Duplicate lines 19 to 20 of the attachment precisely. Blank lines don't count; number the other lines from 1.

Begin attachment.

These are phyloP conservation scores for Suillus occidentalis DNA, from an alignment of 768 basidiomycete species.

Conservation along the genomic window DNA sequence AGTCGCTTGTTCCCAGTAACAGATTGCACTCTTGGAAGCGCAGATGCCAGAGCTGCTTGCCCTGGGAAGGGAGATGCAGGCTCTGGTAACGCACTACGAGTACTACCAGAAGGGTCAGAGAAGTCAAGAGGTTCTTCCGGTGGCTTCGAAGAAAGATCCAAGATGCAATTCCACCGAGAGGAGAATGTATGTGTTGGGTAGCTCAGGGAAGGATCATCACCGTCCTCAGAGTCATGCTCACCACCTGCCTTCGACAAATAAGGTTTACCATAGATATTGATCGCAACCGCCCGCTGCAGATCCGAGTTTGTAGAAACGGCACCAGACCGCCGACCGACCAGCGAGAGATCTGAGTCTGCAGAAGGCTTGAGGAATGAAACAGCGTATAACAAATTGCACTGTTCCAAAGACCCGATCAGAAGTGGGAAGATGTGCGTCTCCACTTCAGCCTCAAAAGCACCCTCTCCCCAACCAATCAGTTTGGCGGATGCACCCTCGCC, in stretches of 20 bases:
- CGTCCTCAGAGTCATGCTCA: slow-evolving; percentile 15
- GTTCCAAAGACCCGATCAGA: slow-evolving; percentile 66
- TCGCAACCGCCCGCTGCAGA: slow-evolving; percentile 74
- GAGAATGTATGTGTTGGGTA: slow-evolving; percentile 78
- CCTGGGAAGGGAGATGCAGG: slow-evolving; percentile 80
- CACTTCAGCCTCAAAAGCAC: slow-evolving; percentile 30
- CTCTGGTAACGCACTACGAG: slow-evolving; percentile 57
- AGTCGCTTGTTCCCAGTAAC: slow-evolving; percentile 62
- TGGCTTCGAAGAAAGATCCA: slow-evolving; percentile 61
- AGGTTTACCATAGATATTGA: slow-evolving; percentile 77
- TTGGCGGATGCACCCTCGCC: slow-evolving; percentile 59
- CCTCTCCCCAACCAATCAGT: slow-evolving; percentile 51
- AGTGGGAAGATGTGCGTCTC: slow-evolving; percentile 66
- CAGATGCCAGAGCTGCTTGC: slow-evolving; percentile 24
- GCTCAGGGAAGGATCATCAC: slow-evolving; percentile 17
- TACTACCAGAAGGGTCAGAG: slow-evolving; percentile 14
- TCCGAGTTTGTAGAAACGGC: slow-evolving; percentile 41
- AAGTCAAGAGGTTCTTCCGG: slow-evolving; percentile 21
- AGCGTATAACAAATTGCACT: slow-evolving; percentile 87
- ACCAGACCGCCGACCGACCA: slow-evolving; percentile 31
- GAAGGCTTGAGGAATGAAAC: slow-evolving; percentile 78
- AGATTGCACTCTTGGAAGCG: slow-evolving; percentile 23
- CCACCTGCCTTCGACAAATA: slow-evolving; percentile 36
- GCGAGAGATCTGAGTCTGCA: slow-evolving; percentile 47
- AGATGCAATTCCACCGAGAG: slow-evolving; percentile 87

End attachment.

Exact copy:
- TCCGAGTTTGTAGAAACGGC: slow-evolving; percentile 41
- AAGTCAAGAGGTTCTTCCGG: slow-evolving; percentile 21